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Jul 22, 2013 8:30 AM CST
You guys have been such great help with my houseplants. Here's a veggie question!
I'm growing a (yes just one!) lemon cucumber. My first time this year. I had two growing and they both died. Then the third one died. I'm on my fourth.
The same thing seems to happen - gets woody/rotten on the stem and dies off. Seems to be in conjunction with cooler air.
I'm trying not to over water, but get this: I went away for 10 days and my boyfriend who's always over watering definitely over watered everything just before I got back - my tomatoes were sitting in water etc. BUT the cucumber was still alive! I was very happy. So I let it dry out for a few days. Watered it a bit one day and then literally the next day it started to die! This was in conjunction with some cool air that moved in, but it wasn't THAT cool. The days had been very hot and humid while I was gone (in the high 80's). That night after I watered was maybe 70 or just below.
So, anyway, I've started the cucumber again. I've got three little guys growing and I will pluck out two of them once I get the second true leaf. It's a little late to start I know (I live in Toronto), but I'm trying it out anyway.
THEN I noticed the little fly bugs on the soil. They are very tiny, have wings and flit around but don't actually fly anywhere. I sprayed the soil with some soapy water but that didn't seem to do anything. I wasn't sure how much to put on, didn't want to harm the plant.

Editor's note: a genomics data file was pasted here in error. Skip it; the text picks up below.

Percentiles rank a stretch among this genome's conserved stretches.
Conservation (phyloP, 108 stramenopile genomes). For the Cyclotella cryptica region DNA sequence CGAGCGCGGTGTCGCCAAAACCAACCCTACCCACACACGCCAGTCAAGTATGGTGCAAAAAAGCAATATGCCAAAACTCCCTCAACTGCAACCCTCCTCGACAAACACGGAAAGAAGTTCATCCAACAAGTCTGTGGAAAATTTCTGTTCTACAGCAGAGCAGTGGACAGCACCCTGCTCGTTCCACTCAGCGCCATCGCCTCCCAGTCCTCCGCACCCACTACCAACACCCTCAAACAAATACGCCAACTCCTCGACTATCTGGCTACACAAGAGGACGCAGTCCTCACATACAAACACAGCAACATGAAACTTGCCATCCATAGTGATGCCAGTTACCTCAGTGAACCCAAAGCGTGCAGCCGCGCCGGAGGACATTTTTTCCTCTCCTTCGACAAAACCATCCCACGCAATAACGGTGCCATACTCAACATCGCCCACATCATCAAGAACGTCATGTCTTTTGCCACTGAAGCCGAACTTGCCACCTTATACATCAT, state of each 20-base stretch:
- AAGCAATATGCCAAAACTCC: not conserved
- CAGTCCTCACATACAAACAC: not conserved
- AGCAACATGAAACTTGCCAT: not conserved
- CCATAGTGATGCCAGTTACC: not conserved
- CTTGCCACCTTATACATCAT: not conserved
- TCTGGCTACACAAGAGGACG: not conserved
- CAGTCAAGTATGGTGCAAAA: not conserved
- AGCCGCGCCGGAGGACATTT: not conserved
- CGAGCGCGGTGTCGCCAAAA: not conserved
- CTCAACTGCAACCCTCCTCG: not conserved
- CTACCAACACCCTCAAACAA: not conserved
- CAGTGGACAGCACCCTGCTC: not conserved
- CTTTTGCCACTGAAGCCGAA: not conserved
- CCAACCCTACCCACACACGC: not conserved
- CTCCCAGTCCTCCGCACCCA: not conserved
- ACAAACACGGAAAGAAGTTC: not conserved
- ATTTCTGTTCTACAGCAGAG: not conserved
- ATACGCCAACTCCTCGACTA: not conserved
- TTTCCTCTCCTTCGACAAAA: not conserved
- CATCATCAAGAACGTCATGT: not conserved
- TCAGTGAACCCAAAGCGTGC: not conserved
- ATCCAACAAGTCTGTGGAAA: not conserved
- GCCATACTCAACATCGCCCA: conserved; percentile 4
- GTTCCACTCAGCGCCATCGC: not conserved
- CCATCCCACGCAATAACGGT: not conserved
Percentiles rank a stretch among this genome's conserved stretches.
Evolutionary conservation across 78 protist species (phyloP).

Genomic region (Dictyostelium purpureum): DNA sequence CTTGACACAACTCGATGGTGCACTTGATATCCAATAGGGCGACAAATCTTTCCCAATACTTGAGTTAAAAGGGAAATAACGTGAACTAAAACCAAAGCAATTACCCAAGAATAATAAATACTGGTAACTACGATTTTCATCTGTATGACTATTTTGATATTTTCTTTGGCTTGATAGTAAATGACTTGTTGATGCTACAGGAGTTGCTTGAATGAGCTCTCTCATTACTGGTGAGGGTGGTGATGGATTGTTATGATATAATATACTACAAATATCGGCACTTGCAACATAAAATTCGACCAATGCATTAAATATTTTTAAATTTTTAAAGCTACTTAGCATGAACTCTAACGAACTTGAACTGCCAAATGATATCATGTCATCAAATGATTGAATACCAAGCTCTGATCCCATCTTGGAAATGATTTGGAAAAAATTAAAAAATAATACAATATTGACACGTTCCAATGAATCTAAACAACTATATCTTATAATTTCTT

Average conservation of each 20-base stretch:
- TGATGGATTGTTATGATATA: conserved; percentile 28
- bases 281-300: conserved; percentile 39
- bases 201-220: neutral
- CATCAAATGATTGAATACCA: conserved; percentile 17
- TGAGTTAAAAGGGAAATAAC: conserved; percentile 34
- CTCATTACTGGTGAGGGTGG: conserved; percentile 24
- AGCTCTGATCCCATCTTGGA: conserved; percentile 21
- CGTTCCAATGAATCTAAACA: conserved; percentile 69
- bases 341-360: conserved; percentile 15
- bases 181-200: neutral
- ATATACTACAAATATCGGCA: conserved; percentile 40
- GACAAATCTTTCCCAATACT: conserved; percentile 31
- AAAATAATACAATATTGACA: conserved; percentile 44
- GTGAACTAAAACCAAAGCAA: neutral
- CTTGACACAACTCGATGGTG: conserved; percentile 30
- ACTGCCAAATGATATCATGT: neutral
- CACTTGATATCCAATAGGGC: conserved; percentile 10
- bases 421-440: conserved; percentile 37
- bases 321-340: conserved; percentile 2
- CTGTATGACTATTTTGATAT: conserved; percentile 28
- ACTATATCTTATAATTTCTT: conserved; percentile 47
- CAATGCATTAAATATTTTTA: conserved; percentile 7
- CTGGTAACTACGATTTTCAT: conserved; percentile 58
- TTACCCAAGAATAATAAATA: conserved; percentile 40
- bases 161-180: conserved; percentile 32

Jul 25, 2013 1:26 PM CST
Is this the entire plant, or have the roots been broken off? It looks to me like there isn't enough root there to support the needs of the top growth. If you haven't done so, you might try digging your plot deeply and adding some compost to it. Mix it in and dampen it just a tiny bit and then plant your seedling. Put enough water on the area to settle it in at planting time and then apply supplemental water only if it starts to look distressed. Those roots really need to go down to find moisture, otherwise the plant can't draw enough as it continues to grow. Mulching a large area outside the root zone at planting time will help minimize stress so that you don't have to water as often. Do water deeply and frequently once fruit starts to set.
Good luck, and happy growing!
Newest Interest: Rock Gardens
Aug 2, 2013 6:50 PM CST
|I should have mentioned that this is all container gardening. You can sort of see the roots on the second picture. Don't know if that changes anything? |
Thanks for the above chelle :)
Aug 3, 2013 6:28 AM CST
|I haven't grown cucumbers in a container, but I'd think the same basic ideas would apply. When I first started veggie gardening I watered too much in the days following planting out. When pulled, my plants' roots looked like yours; not much there to support further health and growth. Now I use the method of: add plant, fill the planting area with water, then watch and do nothing else unless there are signs of droopy leaves in the evening -then a deep watering is applied. At that time, bottom watering of a container might be the most beneficial. Those roots need to travel downward toward the water. Once it has soaked for a time, scratch the soil surface to be sure all the soil is moist, then remove the container from the water pan. |
Once you have fruit set you then will need to water more often -to fill the fruit quickly- (this helps prevent bitter fruit). But until that time you just want the plant to focus on growing great roots.
How large of a container are you using, and what's its depth? How's the drainage of the container: fast, slow or does it seem clogged?
Newest Interest: Rock Gardens